With all the new stuff happening in town, we thought it would be good to also give a nod to one of Owensboro’s classic, most historic buildings: the Owensboro Sportscenter. Most of us have been to the Sportscenter countless times for basketball games and high school graduations. But in its heyday, the Sportscenter was a premier venue and hosted many of the biggest names in show business. Owensboro Living sat down with Sportscenter Manager Hal Mischel to talk about some of the best moments in the history of the Sportscenter.
OL – Is the rumor that KISS set the roof on fire true?
HM – Yes, that one’s true. KISS played here in 1975 and their pyrotechnics did set the roof on fire a little bit. I’ve heard that from several people. There’s a banner hanging up commemorating that concert. The other amazing thing about that night is tickets were only $5 in advance and $6 at the door. Can you imagine?
But back in the earlier days, a lot of big names artists came through, especially in the late 50s and 60s. Nat King Cole, Ray Charles, Louis Armstrong, Gene Autry, Eddie Arnold, Liberace, Merle Haggard. Then other people too, like Bob Hope, Roy Rogers, Victor Borge.
Jack Hicks tells the story that when Liberace played here, it was his birthday. So after the show he was staying at the old Owensboro Motel and he invited Jack back to the hotel for his birthday party.
OL – There’s also a banner about UK playing here.
HM – Yeah, UK played here several times. Adolph Rupp’s “Fab Five” team actually dedicated this building on February 5th, 1949. It’d be hard to imagine UK playing here today, but back then this was a large building. So some of the SEC teams would schedule UK here and count it as a home game so they could collect the gate. Actually, the building opened the night before for a high school double header, but that UK game was the official grand opening.
OL – That’s really fitting because this place is really known for basketball.
HM – Yeah, with all the high school teams and KWC winning 8 national championships. The Globetrotters have been here several times. UofE actually played a whole season here while Roberts Stadium was being built. But the USI and Wesleyan rivalries were really something. One night Bruce Pearl got so upset at a game he ripped a sink off the wall in the locker room. He even mentioned it one time in an interview on ESPN’s “Pardon the Interruption.” They asked him where his favorite arena to coach was and his answer was right here at the Sportscenter because of that rivalry. He said there’s nothing like the Sportscenter when it’s full.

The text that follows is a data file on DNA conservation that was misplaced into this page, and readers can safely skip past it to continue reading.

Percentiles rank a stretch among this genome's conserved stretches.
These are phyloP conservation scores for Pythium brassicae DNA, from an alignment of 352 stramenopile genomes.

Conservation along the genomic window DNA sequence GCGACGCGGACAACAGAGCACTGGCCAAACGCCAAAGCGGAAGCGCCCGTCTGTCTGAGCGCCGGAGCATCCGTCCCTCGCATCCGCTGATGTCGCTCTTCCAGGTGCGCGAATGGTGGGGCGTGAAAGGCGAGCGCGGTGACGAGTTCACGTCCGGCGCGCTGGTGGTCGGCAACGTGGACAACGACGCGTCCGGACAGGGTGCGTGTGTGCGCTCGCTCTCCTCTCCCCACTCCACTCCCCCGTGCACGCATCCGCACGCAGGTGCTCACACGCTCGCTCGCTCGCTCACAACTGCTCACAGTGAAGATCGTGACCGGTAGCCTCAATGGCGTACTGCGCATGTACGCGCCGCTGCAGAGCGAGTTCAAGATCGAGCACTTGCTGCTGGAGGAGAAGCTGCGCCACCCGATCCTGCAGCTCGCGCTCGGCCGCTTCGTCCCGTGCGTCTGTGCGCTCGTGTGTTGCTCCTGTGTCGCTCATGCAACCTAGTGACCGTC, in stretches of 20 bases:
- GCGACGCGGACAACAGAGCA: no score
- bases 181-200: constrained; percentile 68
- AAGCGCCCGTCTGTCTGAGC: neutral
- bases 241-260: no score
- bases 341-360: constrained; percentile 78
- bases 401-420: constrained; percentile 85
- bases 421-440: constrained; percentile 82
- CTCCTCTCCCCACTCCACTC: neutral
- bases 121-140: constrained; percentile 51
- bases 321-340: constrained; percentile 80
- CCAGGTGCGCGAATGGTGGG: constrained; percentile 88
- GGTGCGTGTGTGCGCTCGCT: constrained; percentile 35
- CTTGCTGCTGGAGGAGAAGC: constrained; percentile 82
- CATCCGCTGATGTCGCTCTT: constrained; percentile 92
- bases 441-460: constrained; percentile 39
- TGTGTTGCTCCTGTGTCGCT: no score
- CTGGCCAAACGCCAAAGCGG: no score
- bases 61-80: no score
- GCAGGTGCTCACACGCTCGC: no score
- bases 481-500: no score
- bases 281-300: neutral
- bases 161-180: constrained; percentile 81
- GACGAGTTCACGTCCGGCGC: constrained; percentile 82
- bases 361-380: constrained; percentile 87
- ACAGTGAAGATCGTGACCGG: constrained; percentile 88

OL – What was the largest crowd ever at the Sportscenter?
HM – Roy Rogers actually drew the biggest crowd. He was very popular at the time. Jack Hicks told me another neat story about that night too. This probably wouldn’t happen today, but Jack drove Roy and his wife and baby boy to the Evansville airport after the show. Word had gotten out somehow, so as Jack was driving up to the airport there was a huge crowd waiting for Roy. So Jack asked if he wanted him to drive around back and Roy said “No, these people came to see me. I’ll get out and greet them.” And he did.
OL – What about some names that are popular today?
HM – How ‘bout David Letterman? They used to have variety shows here on Saturdays. J. Richard Gaw, who was the second manager here, told me that when David Letterman was young, about 12 or 13, his dad drove him down here one time and he performed for one of those Saturday variety shows.
OL – How did the Sportscenter come about?
HM – There was a group of guys here in town that really started pushing it because they wanted a place for basketball games that would hold more than 1,000 people. John Medley, Clyde Watson, William Gant, Bill Thompson, and I believe a few others. There was a state law in the late 40s that allowed communities to fund municipal projects through bonds. The city guaranteed the bonds with profits from the municipal light plant. When it was built, part of the deal was it was going to be a veterans memorial, which it still is today if you look right outside the front doors here. So it was a combination of all those things. It was dedicated in ’47 and like I said, it opened in ’49 with that UK game.
It really was one of the biggest arenas in the midwest when it was built. There’s an article someone showed me one time from Memphis in the 50s where someone was criticizing the city of Memphis and it mentioned us in the article. It said something like “Well if Owensboro, Kentucky can support an arena like that, how come Memphis can’t afford it.” So yeah, it was a big deal.
It’s safe to say that everyone in Owensboro has some type of memory tied to the Sportscenter, whether it’s a game, concert, graduation, or some other event. With all the new, shiny buildings going up downtown and out on 54, it’s also good to still have an old friend like the Sportscenter hanging around sometimes. So here’s to many more memories to come in the old wooden chair backs!